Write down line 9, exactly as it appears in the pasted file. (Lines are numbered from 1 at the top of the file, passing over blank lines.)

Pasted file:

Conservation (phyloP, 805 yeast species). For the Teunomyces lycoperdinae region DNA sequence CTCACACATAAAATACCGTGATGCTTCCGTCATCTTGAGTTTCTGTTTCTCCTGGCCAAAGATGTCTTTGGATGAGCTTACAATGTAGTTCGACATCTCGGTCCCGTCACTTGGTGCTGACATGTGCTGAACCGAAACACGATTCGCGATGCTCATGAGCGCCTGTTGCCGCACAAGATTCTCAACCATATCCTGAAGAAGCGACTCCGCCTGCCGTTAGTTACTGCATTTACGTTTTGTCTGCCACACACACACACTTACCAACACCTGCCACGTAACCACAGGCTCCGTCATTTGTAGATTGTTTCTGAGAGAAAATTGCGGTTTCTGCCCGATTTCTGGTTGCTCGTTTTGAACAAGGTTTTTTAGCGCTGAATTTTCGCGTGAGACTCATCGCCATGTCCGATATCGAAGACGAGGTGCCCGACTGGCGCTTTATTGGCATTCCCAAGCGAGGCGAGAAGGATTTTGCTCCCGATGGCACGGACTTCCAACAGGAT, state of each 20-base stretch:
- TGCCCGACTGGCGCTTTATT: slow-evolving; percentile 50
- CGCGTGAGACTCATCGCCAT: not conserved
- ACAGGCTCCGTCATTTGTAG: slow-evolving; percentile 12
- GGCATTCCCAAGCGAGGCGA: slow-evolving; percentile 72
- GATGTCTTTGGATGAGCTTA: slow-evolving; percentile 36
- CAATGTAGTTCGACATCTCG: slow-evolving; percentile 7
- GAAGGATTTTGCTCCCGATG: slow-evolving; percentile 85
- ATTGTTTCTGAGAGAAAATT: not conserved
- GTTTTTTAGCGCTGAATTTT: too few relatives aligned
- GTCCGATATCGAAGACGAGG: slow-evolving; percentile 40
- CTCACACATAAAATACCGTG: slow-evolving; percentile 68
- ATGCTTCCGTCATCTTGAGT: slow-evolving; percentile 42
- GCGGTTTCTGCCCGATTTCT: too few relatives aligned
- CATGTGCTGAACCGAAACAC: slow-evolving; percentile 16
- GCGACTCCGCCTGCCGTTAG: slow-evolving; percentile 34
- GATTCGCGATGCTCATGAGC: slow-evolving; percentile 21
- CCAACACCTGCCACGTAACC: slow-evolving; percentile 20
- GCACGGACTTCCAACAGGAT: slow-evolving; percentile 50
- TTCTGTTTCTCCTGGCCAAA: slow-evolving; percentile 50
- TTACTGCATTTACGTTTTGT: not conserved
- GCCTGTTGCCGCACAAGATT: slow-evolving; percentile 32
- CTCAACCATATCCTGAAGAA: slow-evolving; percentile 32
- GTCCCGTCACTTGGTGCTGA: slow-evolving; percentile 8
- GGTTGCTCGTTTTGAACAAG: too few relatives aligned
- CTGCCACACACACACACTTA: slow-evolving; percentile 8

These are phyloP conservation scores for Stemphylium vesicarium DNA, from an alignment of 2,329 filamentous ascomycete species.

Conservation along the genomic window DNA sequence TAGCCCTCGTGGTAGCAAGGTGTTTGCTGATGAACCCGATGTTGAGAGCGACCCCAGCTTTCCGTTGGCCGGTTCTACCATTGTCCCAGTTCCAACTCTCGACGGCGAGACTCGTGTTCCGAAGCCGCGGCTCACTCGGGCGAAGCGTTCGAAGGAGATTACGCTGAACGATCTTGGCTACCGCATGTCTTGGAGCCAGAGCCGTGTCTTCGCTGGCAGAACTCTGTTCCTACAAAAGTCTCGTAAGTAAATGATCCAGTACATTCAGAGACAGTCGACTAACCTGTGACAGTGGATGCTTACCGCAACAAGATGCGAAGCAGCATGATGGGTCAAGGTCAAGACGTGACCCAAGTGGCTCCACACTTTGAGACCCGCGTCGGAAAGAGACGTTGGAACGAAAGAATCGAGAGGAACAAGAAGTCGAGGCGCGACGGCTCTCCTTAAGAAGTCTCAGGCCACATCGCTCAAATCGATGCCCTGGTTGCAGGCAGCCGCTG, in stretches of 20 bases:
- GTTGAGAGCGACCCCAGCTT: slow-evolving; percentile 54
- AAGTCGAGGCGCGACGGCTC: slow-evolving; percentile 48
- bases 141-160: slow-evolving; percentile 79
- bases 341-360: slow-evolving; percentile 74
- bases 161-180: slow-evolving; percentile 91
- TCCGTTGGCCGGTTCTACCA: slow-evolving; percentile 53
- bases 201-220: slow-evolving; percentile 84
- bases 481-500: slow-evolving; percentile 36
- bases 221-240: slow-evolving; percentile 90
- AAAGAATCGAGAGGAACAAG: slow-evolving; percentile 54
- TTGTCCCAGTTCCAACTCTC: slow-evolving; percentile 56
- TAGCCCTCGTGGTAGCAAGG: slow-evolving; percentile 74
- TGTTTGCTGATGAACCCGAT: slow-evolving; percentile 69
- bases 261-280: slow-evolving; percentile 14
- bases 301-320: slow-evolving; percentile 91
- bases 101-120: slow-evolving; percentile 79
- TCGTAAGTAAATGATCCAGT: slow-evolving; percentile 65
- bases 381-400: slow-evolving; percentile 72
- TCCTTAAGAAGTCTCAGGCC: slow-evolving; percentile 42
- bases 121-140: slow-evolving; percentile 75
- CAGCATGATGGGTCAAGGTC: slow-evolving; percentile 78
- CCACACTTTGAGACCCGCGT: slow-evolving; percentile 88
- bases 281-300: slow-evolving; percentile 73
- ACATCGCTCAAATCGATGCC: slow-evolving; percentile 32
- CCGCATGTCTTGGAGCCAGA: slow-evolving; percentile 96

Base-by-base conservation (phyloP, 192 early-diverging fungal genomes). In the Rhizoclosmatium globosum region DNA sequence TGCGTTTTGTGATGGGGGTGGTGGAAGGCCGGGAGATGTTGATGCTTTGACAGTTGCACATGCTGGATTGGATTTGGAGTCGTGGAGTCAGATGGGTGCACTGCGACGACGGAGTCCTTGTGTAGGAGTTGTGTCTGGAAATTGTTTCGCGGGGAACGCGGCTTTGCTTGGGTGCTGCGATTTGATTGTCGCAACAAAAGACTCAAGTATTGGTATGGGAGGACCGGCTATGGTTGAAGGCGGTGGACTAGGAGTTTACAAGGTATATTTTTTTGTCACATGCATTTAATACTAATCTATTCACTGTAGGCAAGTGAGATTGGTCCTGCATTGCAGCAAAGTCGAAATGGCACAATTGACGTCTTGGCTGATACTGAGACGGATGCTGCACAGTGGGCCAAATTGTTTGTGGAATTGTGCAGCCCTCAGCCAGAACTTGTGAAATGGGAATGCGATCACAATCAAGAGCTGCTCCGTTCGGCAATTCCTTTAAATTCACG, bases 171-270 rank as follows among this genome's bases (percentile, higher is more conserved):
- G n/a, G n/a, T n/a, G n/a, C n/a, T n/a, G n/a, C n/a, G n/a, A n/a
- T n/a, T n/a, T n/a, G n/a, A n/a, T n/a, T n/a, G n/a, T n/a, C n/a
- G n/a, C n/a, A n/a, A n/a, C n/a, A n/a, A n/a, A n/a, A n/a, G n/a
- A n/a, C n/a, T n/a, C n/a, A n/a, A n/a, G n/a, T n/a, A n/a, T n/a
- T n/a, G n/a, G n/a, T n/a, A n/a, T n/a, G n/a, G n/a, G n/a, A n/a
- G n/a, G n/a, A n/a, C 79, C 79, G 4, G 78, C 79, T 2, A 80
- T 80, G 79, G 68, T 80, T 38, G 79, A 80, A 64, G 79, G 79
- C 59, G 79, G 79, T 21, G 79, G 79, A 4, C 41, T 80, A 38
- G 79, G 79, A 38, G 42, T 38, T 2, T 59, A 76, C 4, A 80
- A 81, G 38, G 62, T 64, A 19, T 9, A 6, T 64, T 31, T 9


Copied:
- ATTGTTTCTGAGAGAAAATT: not conserved